Address: Wrest Park, Silsoe, Bedfordshire, MK45 4HR
Price of Park: 12.60 for adults. 7.60 for children.
Amount Saved through Membership: 32.80 + a previous 10.4 pounds = 43.20 (53.45 dollars).
Car Park: Yes. Free cost.
Further Information on Wrest Park: The English Heritage Membership Podcast Episode # 45 discusses the story behind the Mythraic Alter: https://podcasts.apple.com/ie/podcast/episode-45-unearthing-wrest-parks-mithraic-glade-root/id1156861002?i=1000464775391
- A brief history of the estate can be found on the English Heritage website: https://www.english-heritage.org.uk/visit/places/wrest-park/history/
- In 2008 the park was featured in Lily Allen’s music video “Fear.”
- The park appeared as the boys’ quarters in the 2006 film, “Flyboys.”
Fun Fact: Wrest Park was used as a military hospital for a brief period of time in 1917 during World War I.
Due to the easing of lockdown measures here in the U.K., the English Heritage council opened a select number of locations by reservations only. The inner houses and estates remain closed, but the grounds and gardens (as well as toilets!) are now available for use.
Covering 90 acres of woodlands and lawns, Wrest Park has rested in the lands of Bedfordshire since the 18th Century. The property was owned by the de Grey family for centuries and each generation worked hard to ensure they left their mark on the land, restoring and enhancing the grounds up until the year 1758. While the house was constructed in the French style of the time, the surrounding areas contain a bold blending of Dutch, Italian, and English landscaping. Below are some of the highlights not to be missed.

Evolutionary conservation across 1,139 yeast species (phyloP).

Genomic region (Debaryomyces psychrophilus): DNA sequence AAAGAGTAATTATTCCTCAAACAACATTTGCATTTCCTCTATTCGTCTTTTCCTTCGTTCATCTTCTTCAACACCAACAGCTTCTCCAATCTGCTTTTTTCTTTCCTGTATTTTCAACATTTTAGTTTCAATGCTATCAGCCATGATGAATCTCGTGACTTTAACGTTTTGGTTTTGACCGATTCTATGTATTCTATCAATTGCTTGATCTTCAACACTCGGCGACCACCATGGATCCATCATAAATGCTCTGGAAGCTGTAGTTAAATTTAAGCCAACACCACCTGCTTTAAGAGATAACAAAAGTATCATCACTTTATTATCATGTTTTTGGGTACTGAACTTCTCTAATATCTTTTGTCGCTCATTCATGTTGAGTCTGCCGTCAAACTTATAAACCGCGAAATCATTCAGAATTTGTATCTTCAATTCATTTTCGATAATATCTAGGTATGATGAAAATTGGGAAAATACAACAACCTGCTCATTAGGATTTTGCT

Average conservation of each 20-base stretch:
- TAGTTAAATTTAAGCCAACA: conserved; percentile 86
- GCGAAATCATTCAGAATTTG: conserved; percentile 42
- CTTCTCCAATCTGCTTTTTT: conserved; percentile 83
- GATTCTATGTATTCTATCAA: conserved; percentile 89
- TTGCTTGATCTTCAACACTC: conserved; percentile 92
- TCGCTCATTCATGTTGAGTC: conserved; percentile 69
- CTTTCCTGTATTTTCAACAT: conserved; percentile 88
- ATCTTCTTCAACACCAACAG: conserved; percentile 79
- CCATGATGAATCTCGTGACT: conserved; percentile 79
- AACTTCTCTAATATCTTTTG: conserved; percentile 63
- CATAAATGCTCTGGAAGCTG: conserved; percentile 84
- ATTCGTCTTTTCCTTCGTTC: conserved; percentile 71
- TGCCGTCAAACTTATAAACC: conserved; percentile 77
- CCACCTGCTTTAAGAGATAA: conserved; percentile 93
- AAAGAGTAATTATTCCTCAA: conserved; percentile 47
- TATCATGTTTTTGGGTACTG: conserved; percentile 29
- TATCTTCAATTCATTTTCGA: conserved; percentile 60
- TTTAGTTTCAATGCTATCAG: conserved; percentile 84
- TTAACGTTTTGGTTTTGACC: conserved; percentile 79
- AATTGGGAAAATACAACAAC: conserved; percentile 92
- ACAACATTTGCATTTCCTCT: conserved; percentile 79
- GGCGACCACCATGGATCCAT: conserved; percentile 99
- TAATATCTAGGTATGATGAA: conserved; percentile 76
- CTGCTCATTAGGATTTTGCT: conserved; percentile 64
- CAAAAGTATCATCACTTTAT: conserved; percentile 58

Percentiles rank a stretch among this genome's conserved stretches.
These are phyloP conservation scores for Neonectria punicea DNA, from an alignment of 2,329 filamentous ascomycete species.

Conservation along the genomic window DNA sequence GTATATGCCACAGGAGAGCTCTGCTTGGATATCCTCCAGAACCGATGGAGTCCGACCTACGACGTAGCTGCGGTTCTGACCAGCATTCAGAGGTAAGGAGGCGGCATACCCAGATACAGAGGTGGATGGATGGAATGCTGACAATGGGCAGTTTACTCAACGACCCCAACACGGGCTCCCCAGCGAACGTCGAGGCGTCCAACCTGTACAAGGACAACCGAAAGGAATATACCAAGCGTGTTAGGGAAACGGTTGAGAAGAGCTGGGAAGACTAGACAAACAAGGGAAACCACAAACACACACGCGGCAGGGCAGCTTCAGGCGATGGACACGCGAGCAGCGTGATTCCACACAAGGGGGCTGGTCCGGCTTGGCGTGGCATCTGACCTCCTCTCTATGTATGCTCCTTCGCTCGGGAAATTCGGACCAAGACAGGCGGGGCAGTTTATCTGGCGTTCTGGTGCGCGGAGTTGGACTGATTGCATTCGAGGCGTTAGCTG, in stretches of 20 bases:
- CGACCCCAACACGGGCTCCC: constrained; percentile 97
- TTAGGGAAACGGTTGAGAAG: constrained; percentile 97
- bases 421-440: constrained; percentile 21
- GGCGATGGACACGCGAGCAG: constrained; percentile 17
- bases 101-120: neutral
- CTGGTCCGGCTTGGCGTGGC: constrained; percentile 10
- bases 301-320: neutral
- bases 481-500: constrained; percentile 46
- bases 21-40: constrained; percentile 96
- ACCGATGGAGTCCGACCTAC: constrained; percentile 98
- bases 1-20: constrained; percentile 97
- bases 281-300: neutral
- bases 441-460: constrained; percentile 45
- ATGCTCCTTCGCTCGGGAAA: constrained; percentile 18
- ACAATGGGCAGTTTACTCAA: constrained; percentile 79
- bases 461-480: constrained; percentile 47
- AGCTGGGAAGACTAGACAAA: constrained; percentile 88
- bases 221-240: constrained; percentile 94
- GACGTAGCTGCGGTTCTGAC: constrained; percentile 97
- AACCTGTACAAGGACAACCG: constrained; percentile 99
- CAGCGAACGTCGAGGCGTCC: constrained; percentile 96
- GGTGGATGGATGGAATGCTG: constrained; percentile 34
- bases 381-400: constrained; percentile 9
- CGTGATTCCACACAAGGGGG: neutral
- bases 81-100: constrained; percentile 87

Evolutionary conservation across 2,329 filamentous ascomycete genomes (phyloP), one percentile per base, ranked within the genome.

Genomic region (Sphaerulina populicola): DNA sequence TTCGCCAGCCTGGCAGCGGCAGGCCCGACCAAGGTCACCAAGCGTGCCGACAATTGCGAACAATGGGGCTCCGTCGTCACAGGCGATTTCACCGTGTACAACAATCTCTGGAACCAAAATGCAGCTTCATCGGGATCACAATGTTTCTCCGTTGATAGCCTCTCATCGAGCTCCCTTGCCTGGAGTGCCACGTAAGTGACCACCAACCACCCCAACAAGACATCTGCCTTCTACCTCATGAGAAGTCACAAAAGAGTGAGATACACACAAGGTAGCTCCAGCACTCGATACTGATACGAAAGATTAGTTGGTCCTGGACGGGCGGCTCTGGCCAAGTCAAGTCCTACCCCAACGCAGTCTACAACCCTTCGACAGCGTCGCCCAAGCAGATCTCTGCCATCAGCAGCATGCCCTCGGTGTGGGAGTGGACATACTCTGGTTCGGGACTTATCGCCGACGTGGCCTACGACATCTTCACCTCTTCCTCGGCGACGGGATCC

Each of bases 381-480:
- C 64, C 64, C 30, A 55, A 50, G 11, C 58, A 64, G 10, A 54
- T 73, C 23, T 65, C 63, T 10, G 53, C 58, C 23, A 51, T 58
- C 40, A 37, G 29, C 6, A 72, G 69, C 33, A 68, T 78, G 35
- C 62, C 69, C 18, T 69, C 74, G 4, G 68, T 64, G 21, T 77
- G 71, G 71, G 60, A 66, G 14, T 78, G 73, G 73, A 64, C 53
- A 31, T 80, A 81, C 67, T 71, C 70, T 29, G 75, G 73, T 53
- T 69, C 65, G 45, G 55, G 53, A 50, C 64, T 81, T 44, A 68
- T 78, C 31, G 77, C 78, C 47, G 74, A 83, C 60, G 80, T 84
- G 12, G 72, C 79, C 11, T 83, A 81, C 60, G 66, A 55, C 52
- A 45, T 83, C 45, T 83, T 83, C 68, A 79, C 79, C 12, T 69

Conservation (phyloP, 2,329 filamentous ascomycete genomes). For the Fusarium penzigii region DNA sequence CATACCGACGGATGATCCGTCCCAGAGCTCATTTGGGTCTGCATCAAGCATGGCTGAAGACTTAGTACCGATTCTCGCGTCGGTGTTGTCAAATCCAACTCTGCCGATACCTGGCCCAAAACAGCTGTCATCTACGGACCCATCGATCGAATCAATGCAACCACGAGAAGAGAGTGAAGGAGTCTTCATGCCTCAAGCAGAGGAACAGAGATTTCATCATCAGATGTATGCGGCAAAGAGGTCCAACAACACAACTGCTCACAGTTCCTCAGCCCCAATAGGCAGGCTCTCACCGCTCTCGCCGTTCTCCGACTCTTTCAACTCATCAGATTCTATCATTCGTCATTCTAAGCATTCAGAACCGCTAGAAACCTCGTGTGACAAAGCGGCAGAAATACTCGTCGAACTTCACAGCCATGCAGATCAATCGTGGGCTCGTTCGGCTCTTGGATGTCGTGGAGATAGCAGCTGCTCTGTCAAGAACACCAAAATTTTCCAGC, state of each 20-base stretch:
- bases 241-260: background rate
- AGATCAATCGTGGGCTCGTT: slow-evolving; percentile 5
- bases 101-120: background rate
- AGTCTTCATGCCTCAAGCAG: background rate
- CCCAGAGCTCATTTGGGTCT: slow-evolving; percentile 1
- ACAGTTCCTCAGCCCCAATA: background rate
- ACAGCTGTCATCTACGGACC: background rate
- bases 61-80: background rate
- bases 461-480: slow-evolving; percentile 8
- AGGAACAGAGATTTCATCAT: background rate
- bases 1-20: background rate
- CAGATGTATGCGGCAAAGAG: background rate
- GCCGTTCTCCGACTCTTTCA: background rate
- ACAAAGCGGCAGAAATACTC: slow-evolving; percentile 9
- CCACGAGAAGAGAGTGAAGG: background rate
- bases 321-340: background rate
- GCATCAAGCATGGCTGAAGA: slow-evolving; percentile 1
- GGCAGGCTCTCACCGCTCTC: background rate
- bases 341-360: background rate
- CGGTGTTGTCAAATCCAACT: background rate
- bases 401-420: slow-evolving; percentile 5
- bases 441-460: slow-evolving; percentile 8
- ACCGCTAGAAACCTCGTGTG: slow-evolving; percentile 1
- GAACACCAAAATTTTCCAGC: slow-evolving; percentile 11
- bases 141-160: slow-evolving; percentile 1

The Statues: Without a doubt, the sheer volume of statues placed throughout the grounds is a sight in and of itself. Around every bend and through every clearing in the trees lies a stone beauty full of artistry and emotion. A few of my favorites are pictured below.
The Chinese Temple and Bridge:
The bridge and temple are located on the upper west side of the grounds.
The Long Water and Archer Pavilion: You can’t miss this geometrically pleasing waterway; I’m pretty confident it is one of the most frequently visited spots in the park. Out the back door of the main house lies a trim and serene rectangular lake surrounded on all four sides with flat pathways. At the opposite end rests the pavilion, a lovely bookend to the estate’s main lawn
The Dog Cemetery: As someone who has recently lost a pet, it was comforting to see the love between hound and human was prevalent over 200 years ago.
The Bath House: Tucked away on the right side of the grounds lies this quaint building. Though the roof is decaying and large portions are missing, enough of the building remains to be seen. Consisting of two rooms, the first used to hold a cold water plunge pool, and the second a changing room complete with seats built into the wall. Unusual tidbit: If you visit the bath house, be sure and look at the floor and see the deer vertabrae wedged between the pebbles!
With so much to see and explore, Wrest Park was a great day outing. Pack a lunch, grab a blanket, and have your kids rest under the shade of the trees. Between the orangery, the ampitheater, the Mythraic Alter, and the wild animals running amok there’s no shortage of entertainment for families with young kids.